- If you have a choice of reasonable bids and one of them is 3NT, then bid it – known as "Hamman's Law", devised by Bob Hamman.
- Prefer majors to minors. Bid a major suit before a minor suit. They can overbid opponents at the same level, and score higher.
- Prefer length to strength. A long suit, even if weaker, is often ultimately more powerful and desirable as a contract, than a short suit, however good, because long trumps will usually make tricks in the end, and they allow a greater level of control during the game.
- With a misfit, bid cautiously; with a good fit, bid boldly. Avoids chasing a poor contract with a misfit, but enables a surprisingly high contract with a good fit.
- Eight ever, nine never. This refers to guidance for the common situation where declarer has eight or nine cards in a suit including the Ace and King, and is trying to choose a strategy for drawing the opponents' queen without losing a trick.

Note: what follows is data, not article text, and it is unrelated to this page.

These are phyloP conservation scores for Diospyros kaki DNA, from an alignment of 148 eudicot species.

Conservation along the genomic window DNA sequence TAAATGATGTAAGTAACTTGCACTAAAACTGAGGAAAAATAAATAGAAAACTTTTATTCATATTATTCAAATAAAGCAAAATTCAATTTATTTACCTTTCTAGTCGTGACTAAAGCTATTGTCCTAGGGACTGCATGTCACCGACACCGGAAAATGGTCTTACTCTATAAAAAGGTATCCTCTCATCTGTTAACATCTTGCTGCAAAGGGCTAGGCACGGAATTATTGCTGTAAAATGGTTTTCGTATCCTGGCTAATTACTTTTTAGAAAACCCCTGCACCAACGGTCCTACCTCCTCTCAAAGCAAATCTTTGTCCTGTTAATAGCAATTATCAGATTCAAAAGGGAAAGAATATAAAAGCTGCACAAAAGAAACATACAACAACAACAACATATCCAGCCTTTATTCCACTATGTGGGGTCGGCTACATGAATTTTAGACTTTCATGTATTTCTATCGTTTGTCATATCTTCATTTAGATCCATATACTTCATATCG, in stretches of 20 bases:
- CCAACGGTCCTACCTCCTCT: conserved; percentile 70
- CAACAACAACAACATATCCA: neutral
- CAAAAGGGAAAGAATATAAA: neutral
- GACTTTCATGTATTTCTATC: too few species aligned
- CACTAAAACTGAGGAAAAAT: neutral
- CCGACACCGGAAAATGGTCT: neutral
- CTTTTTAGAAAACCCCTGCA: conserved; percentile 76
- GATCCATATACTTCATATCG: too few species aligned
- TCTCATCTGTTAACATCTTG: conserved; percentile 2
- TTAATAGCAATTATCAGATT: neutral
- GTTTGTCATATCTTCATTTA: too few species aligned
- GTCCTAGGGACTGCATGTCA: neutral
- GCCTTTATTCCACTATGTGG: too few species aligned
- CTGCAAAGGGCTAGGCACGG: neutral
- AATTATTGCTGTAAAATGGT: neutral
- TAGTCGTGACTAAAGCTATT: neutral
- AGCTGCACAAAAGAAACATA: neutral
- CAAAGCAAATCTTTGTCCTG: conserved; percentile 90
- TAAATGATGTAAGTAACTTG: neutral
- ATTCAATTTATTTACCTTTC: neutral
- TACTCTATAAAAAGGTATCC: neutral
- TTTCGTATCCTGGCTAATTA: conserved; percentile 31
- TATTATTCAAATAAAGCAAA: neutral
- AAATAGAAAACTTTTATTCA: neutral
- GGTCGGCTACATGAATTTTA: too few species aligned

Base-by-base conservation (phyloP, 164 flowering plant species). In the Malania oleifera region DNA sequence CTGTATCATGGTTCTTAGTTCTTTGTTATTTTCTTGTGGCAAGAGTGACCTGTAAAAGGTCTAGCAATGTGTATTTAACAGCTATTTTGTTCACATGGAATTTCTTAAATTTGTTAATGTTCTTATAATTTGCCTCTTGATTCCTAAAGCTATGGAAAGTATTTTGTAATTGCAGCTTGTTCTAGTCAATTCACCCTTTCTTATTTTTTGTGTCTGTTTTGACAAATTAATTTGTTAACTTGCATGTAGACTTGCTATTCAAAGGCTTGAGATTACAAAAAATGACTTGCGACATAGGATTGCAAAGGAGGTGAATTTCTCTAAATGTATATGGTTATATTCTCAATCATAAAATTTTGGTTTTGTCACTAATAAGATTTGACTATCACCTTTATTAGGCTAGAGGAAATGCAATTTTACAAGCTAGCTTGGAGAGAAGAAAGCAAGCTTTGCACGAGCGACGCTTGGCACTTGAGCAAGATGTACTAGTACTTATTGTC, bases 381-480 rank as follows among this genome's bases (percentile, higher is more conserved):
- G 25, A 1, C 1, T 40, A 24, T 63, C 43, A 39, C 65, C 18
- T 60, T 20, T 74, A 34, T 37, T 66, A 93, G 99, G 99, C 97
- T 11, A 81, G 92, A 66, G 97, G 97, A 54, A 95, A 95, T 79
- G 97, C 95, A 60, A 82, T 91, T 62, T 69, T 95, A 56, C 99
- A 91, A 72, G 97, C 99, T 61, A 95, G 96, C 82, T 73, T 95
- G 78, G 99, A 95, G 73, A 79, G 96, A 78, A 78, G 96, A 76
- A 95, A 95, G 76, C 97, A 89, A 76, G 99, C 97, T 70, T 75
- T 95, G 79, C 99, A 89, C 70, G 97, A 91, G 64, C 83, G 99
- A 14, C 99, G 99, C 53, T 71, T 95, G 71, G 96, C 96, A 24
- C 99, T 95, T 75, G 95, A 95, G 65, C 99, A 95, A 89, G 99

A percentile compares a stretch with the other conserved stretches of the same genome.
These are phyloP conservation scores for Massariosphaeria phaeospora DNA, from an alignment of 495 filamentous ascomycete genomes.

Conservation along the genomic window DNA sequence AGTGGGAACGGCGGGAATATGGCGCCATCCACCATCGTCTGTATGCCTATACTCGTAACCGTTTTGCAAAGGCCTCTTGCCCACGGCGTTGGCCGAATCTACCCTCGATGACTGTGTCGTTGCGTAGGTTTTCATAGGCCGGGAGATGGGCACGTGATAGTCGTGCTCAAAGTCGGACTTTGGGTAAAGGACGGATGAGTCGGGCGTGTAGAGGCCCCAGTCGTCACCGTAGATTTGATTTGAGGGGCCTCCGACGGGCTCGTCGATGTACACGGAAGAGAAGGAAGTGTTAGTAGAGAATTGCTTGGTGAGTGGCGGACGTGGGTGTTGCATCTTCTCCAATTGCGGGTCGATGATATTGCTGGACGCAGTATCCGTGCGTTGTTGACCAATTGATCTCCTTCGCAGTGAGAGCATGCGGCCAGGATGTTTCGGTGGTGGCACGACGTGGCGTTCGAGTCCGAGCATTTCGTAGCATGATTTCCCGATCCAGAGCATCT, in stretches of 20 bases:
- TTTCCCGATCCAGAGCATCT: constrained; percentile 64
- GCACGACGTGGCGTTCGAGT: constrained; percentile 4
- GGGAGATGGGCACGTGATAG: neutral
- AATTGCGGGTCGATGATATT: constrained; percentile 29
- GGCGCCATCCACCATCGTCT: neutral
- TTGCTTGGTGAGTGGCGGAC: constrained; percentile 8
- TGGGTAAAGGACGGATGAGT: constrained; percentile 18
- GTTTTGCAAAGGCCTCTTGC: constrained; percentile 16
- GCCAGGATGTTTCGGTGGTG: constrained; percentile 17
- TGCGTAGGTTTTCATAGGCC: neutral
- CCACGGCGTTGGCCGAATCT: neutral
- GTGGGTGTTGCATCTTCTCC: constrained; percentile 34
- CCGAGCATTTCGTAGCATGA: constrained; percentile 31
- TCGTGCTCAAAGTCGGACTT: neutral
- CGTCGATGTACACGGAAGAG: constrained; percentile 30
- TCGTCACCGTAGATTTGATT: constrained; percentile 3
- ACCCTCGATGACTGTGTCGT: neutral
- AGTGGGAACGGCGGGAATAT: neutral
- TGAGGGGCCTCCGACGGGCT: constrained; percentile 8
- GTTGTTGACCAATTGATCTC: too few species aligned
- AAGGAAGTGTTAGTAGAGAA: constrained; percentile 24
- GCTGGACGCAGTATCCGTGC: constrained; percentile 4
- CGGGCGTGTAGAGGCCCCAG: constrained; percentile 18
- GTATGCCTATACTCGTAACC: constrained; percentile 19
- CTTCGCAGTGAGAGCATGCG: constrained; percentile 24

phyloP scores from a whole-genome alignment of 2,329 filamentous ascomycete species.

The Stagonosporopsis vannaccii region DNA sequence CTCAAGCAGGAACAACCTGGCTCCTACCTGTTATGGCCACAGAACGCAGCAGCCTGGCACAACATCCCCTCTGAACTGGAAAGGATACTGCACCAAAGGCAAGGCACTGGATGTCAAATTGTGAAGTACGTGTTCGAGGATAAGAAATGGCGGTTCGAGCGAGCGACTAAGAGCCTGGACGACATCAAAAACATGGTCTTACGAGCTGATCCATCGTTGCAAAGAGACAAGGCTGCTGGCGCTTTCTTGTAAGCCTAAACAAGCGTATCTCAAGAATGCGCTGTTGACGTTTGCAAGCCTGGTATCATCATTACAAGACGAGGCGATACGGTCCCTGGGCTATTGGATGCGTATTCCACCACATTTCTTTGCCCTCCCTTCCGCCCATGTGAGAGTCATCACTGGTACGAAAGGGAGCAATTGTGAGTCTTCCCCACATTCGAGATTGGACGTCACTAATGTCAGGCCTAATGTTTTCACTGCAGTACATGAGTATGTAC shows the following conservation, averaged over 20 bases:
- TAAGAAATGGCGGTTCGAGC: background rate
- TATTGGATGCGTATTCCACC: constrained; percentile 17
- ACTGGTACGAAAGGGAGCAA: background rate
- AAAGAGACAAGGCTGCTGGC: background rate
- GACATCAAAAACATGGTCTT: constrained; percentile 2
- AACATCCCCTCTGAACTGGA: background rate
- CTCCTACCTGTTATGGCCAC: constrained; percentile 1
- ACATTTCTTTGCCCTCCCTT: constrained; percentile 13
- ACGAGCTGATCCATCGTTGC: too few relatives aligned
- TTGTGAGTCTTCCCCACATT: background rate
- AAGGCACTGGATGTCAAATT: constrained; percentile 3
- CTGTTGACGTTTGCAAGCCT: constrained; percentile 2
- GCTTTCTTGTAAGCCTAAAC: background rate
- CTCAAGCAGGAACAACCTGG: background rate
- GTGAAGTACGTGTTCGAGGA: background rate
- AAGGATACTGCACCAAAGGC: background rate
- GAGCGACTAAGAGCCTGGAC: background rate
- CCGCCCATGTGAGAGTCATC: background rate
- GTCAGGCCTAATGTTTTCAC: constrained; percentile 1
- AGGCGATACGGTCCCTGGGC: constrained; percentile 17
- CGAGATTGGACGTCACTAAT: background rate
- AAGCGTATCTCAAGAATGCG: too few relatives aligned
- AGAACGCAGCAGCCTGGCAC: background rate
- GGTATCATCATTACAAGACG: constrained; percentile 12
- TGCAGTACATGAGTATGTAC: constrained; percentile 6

There are two strategies - the finesse, which is 50-50 in both cases, and the drop, which relies upon the opponent who has the queen having only one or two (but not more) cards in the suit, and becomes more likely to succeed the more cards in the suit are held.
Lacking any further information, the maxim suggests that optimal strategy is to finesse when holding a total of eight cards in the suit, and don't finesse but play the two top cards to cause the queen to be "dropped" if nine cards are held.
Advanced players will often try to gain further information or deduce which hand holds the queen, before choosing their play. The difference in percentages is so close (the Bridge Encyclopedia states that the finesse is a 50% probability of success holding 8 cards, while the drop has a 53% holding 9 cards) that the slightest inference might influence a player to choose to finesse or to drop with nine cards.